However, executing on an analytics strategy to capitalize on this data is often not straightforward. It’s telling that in a recent survey, 94 percent of hospitals4 said they're not capturing the information necessary for population health analytics. We’ll see in this article that there are several common challenges to implementing a sustainable advanced analytics program in healthcare, but that none of them are insurmountable.  

Advanced analytics shows value across clinical, operational, and financial use cases

There are many use cases for advanced analytics in healthcare. Precision medicine, the application of genomic data to define tailored care plans, leverages analytics across massive data sets to improve cancer treatment outcomes. Hospital operations teams are using advanced analytics to forecast patient admission rates and streamline patient flows through the hospital to decrease length of stay and increase revenue. Cybersecurity teams are analyzing real-time data flows in and out of hospital data centers to detect and protect against data breaches.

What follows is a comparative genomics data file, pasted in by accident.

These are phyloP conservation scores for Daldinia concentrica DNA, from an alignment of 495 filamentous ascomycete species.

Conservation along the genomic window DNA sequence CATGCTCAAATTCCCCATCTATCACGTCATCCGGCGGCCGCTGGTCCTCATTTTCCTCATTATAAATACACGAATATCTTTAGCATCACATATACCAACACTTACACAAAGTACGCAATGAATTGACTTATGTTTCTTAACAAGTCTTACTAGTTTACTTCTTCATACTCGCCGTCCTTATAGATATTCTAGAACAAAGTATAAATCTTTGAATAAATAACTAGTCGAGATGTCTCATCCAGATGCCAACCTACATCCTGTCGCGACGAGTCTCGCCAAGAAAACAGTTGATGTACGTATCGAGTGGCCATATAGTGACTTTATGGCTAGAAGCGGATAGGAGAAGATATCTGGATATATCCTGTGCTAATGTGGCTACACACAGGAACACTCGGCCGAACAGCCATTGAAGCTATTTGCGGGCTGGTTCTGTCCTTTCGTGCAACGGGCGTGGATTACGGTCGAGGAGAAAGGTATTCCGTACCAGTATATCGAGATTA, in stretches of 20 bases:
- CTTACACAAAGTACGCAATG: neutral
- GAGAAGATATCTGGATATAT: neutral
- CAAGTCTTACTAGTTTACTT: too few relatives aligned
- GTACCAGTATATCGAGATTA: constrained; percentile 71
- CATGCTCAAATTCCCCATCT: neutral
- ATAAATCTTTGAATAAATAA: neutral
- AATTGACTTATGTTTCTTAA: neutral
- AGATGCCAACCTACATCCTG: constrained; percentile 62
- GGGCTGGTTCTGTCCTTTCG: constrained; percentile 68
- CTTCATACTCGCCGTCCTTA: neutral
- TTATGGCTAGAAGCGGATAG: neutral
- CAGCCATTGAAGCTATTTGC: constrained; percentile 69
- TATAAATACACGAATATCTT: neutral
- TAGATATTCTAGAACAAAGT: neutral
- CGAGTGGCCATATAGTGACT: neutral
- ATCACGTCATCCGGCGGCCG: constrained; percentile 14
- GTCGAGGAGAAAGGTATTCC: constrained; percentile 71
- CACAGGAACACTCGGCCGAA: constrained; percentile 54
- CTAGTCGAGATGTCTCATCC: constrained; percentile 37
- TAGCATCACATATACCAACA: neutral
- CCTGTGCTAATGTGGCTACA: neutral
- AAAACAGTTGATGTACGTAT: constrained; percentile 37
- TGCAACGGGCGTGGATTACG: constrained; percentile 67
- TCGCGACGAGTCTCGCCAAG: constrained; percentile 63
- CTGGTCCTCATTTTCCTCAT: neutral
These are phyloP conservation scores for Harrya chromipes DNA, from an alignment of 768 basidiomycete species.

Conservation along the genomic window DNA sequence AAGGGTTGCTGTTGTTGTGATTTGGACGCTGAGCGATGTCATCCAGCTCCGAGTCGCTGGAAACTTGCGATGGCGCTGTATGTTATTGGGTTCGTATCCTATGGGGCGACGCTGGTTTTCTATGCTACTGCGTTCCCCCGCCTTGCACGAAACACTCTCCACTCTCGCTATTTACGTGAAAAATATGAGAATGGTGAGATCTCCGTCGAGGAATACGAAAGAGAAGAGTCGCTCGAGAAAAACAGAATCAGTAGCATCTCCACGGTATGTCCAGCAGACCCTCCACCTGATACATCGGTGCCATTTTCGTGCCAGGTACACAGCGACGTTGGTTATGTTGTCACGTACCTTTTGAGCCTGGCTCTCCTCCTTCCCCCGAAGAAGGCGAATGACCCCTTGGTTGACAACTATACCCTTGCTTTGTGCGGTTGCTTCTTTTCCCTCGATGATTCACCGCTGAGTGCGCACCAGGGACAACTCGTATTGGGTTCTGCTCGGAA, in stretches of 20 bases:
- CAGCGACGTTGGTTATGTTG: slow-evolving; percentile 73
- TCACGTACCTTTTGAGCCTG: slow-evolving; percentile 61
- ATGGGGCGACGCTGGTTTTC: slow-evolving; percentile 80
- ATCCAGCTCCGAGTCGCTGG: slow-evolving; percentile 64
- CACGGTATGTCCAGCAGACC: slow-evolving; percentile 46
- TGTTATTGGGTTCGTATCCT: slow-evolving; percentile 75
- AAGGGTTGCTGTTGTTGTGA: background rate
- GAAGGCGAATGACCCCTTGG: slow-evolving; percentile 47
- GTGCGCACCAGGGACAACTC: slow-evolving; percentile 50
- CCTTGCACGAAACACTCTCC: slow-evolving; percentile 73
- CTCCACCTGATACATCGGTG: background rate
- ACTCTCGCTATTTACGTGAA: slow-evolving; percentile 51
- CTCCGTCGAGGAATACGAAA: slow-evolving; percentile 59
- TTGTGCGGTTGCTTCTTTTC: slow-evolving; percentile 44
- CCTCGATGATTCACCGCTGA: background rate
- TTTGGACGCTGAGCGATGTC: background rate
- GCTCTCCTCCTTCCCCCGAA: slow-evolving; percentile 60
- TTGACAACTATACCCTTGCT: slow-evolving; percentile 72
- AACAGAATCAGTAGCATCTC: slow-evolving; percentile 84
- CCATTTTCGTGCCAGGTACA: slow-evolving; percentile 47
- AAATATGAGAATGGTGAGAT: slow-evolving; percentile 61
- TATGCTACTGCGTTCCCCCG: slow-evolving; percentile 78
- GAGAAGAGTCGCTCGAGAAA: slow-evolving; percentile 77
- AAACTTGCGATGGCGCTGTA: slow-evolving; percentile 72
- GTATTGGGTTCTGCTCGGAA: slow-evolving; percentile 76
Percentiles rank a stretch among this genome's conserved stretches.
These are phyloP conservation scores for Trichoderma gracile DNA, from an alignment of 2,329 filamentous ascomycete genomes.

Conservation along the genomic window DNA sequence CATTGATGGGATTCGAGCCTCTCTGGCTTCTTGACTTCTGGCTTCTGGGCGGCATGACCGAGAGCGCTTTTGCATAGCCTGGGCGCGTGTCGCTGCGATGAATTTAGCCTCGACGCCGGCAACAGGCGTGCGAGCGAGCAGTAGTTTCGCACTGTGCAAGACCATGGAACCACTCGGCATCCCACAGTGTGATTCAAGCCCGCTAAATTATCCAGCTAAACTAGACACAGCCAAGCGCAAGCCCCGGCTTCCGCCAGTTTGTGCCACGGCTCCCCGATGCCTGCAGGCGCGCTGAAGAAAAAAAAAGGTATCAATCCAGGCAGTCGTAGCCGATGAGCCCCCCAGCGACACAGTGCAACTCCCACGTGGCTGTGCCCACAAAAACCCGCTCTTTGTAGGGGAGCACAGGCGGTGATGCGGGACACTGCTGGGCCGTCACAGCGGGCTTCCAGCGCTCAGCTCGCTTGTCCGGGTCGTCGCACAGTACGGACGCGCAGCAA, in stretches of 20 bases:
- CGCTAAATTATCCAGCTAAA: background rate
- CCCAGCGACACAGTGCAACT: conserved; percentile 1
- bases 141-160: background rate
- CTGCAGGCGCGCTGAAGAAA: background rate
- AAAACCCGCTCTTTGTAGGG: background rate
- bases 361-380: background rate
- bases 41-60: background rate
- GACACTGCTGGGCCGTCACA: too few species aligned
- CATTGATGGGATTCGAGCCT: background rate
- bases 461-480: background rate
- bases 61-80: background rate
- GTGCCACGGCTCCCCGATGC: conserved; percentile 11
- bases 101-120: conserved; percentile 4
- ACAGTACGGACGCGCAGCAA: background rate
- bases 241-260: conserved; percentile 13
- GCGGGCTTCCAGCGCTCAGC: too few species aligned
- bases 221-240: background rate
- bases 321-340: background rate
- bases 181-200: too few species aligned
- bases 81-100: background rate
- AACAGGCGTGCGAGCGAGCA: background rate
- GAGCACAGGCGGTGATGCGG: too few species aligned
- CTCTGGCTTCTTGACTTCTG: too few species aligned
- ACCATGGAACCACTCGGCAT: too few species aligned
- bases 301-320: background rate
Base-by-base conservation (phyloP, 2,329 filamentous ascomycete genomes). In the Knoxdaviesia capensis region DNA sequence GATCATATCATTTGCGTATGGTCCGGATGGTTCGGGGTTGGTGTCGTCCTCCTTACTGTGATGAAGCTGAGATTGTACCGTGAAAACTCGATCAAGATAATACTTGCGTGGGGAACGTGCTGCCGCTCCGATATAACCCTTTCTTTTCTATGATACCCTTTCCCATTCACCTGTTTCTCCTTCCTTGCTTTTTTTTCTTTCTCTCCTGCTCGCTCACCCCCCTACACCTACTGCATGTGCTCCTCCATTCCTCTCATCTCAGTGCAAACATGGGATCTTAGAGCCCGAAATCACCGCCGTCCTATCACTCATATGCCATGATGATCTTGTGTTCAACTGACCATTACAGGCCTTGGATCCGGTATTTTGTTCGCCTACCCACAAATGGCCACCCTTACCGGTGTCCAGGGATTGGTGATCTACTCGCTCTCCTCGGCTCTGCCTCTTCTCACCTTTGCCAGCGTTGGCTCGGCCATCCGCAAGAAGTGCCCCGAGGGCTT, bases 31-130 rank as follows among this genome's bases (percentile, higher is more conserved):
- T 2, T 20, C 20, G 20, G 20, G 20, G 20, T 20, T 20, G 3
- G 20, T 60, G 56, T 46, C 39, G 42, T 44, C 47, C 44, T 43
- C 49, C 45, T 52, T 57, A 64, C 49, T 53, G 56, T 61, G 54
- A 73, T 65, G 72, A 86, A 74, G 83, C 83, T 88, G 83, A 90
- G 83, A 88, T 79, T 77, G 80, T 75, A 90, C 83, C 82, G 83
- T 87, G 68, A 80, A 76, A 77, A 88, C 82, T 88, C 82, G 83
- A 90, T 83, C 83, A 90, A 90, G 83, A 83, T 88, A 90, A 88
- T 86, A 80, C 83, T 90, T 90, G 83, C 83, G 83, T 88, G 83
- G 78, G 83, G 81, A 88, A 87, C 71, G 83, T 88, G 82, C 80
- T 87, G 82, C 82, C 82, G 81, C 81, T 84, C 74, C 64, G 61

There are many more examples that touch nearly every function in a healthcare organization. Despite the breadth of use cases, the challenges with implementing advanced analytics are often similar. Below we’ll discuss three of these challenges in more detail: data strategy, use case selection, and culture.

Strategy: Overcoming the hurdles to enable advanced analytics

One of the key challenges with building a data strategy to support advanced analytics is that the work often happens retrospectively, after the key systems that are generating data have been implemented. A good practice is to make data strategy a part of your enterprise’s process for implementing new digital systems.